Streptococcal pharyngitis (sore throat), or "strep throat", is an infection of the throat and tonsils caused by the bacteria Streptococci pyogenes, also known as Group A streptococci (GAS).
The incubation period of streptococcal pharyngitis usually is 1-3 days.
The symptoms of streptococcal pharyngitis include sore throat, pain on swallowing, fever, swollen and tender lymph nodes in the neck, and fatigue. The tonsils are swollen and often covered with pus. The roof of the mouth may have fine red lesions called petechiae. Cough, hoarseness, and runny nose are NOT symptoms of streptococcal pharyngitis, but indicate viral upper respiratory infections. It is important to realize that most sore throats are not due to streptococcal infections. When strep throat is accompanied by a red rash and fever, it is called scarlet fever.
If left untreated, streptococcal pharyngitis lasts from 2 to 5 days; with antibiotics it lasts about 1-3 days. The rash of scarlet fever fades after several days but can be followed by flaking or peeling skin, especially around the fingertips, 1 to 3 weeks later.
The two major complications of streptococcal pharyngitis are rheumatic fever and post-streptococcal glomerulonephritis.
Rheumatic fever is a serious complication that may rarely occur among untreated cases of streptococcal pharyngitis. Symptoms of rheumatic fever may include symptoms of heart failure, pain and swelling of the joints, involuntary movements (termed chorea), fever, rash, and nodules under the skin. The valves of the heart may be permanently damaged by rheumatic fever. Rheumatic fever develops 2-5 weeks after streptococcal pharyngitis. Rheumatic fever became quite rare in the United States during the 1970's but, for unknown reasons, an increasing number of cases have been recognized since the mid-1980's.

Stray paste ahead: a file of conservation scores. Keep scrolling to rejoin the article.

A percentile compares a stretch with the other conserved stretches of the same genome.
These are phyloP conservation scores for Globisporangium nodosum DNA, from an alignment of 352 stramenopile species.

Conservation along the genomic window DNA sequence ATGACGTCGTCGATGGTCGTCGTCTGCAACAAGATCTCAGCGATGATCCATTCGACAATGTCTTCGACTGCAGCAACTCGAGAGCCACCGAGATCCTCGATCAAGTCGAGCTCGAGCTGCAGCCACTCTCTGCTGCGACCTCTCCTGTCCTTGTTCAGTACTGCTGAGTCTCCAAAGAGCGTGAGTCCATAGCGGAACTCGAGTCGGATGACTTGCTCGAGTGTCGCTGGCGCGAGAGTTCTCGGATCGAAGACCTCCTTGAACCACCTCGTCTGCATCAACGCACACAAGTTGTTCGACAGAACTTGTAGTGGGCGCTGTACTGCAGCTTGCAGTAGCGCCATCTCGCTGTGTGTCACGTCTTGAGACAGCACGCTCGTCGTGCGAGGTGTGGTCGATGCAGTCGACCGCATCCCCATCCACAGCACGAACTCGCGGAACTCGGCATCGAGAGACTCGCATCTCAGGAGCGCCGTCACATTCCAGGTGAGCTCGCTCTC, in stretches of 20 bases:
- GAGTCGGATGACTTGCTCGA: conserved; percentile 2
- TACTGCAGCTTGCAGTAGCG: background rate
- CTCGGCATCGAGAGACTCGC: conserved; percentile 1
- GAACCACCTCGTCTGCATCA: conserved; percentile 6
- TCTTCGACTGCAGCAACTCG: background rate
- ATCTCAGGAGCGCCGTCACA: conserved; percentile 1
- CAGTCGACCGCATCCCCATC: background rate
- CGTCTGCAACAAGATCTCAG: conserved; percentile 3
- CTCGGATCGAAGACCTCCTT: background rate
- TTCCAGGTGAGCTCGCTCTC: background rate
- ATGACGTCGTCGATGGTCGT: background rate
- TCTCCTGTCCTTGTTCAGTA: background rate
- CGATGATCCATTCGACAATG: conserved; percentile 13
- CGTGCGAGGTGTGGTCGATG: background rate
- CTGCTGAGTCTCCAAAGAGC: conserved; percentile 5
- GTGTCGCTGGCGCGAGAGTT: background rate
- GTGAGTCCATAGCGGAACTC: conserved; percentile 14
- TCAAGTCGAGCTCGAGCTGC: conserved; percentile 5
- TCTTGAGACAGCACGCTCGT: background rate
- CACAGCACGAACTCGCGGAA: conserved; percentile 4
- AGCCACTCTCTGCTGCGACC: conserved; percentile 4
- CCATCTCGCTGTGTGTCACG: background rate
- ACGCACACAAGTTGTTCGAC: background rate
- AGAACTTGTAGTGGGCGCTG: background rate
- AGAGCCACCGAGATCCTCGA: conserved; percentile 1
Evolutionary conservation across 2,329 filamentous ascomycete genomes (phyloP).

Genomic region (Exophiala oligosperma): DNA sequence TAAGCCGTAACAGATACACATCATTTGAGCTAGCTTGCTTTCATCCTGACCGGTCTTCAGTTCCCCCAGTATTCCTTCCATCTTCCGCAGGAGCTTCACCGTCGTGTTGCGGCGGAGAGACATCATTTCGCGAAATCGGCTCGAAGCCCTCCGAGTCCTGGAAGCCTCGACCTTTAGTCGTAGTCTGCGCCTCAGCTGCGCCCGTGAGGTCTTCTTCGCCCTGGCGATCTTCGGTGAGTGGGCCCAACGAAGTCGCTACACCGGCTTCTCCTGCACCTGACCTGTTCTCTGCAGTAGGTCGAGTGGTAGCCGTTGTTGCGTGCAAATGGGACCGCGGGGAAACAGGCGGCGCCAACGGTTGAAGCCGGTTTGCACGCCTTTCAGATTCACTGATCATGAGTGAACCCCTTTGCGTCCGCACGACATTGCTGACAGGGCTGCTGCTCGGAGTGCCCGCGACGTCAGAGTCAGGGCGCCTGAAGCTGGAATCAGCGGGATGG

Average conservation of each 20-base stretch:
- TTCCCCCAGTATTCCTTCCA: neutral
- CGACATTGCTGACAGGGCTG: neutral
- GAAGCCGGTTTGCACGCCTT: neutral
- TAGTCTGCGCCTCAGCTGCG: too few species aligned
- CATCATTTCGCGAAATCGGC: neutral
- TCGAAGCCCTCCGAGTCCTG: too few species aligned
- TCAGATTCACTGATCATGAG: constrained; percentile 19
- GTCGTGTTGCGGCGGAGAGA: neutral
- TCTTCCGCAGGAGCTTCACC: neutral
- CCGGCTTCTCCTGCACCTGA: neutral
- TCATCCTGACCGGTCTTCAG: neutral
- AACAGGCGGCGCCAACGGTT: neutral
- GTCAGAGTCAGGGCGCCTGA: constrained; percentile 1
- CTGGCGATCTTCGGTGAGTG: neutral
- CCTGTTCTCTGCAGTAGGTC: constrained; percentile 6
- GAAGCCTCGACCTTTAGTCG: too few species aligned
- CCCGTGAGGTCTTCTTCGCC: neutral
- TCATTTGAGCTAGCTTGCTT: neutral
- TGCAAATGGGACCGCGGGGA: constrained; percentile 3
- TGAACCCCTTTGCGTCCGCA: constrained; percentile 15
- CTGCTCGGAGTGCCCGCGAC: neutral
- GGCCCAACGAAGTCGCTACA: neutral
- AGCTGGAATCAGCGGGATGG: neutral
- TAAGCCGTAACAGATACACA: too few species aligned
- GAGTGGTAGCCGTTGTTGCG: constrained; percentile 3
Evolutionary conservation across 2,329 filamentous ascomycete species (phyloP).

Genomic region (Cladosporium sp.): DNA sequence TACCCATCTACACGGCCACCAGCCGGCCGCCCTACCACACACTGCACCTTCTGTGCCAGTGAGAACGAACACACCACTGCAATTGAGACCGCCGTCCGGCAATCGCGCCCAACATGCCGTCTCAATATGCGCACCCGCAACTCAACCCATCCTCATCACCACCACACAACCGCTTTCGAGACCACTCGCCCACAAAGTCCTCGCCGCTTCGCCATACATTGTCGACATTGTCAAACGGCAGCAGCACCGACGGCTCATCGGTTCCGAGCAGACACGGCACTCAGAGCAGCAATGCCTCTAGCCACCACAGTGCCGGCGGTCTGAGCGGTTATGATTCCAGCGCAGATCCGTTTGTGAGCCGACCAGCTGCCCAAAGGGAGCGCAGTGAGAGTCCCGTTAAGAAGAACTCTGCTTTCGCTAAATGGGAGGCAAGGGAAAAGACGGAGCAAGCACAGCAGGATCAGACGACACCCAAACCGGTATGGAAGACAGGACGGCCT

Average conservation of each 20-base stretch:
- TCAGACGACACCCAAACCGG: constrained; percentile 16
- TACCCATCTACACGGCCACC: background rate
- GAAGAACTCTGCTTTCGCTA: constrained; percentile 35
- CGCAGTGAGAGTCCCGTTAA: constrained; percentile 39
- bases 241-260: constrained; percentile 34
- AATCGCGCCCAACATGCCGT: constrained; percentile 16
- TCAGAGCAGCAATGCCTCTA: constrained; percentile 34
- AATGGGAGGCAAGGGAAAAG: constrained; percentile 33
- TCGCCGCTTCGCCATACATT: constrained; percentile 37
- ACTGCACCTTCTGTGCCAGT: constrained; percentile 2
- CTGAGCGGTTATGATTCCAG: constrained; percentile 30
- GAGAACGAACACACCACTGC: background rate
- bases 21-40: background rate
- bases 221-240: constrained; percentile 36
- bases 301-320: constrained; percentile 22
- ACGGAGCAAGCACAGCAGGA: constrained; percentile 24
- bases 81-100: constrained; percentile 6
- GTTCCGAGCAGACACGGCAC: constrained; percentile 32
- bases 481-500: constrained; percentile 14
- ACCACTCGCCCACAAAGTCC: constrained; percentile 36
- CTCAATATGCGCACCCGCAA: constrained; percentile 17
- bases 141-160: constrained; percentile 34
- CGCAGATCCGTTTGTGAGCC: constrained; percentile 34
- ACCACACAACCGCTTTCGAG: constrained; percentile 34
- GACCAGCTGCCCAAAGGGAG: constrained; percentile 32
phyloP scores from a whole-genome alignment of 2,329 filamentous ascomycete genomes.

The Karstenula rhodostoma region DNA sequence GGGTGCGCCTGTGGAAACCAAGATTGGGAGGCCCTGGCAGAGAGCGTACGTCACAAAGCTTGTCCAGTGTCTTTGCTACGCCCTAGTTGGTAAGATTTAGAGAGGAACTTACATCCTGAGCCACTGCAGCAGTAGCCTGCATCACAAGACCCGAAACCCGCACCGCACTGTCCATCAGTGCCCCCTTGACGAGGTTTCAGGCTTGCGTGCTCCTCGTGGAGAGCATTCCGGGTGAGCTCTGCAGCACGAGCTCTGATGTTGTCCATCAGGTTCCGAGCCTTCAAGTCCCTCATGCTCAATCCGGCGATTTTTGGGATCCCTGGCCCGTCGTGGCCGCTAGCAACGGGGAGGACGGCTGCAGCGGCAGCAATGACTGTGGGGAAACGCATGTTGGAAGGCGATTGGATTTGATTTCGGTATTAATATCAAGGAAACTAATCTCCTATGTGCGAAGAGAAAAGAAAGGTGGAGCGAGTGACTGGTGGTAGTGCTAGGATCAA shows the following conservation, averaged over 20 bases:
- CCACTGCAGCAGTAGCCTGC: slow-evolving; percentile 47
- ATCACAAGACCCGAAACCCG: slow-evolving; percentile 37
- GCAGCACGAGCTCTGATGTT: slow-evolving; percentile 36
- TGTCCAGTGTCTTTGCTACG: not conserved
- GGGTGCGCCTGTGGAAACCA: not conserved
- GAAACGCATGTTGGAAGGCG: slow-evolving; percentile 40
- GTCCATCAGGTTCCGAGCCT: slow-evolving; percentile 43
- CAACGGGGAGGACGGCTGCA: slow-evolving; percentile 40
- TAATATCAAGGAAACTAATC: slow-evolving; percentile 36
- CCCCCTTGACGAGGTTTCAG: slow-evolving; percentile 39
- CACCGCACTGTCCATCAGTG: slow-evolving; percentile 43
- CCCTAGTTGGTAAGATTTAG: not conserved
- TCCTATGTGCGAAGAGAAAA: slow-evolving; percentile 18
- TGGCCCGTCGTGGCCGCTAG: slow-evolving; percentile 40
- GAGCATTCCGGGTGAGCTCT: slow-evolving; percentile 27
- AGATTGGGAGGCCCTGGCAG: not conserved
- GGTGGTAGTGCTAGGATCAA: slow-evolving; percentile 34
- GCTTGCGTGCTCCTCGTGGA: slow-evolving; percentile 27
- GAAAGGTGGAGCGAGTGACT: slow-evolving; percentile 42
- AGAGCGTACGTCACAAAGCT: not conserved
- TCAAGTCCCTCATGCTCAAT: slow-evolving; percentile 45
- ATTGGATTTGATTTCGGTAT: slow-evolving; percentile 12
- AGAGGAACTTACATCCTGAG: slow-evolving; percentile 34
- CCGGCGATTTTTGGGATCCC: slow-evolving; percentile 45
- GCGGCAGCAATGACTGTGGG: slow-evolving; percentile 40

Post-streptococcal glomerulonephritis is a very rare complication that follows roughly 10 days after the onset of streptococcal infection and results in temporary kidney failure. Symptoms may include decreased urine output, dark urine, mild swelling, usually around the eyes, and fatigue. Hypertension (high blood pressure) may develop. Long-term prognosis is excellent.
Streptococcal pharyngitis is usually diagnosed by culturing a swab of the throat. Results of a throat culture are usually known after 2 days. In recent years, a number of "rapid tests" utilizing a swab of the throat have become available. While "rapid tests" for streptococcal pharyngitis have some limitations, results are available in 15 minutes.
Streptococcal pharyngitis is usually treated with either a single injection of penicillin or with a 10-day course of antibiotics.
A person with streptococcal pharyngitis is non-infectious after 24 hours of appropriate antibiotic therapy. Without treatment, communicability may last for several weeks after the symptoms of pharyngitis have stopped. Children with streptococcal pharyngitis should not return to school until after they have completed 24 hours of antibiotic treatment and the fever has resolved.
Streptococcal pharyngitis usually results from direct contact with another person with streptococcal pharyngitis. Asymptomatic carriers can play a role in transmission, particularly during outbreaks.
Anyone can get streptococcal pharyngitis, but the infection is most common in school-age children.
Early recognition and treatment of streptococcal pharyngitis is fundamental to prevent spread and development of complications of GAS infections. Individuals given antibiotics for streptococcal pharyngitis need to take the entire course of medicine according to the directions. It has also been shown that avoiding the consumption of raw milk and products made from raw milk can decrease the chance of exposure to GAS infections.
Individuals with a history of rheumatic fever should receive antibiotic prophylaxis until at least age 40 years and, in some cases, for life.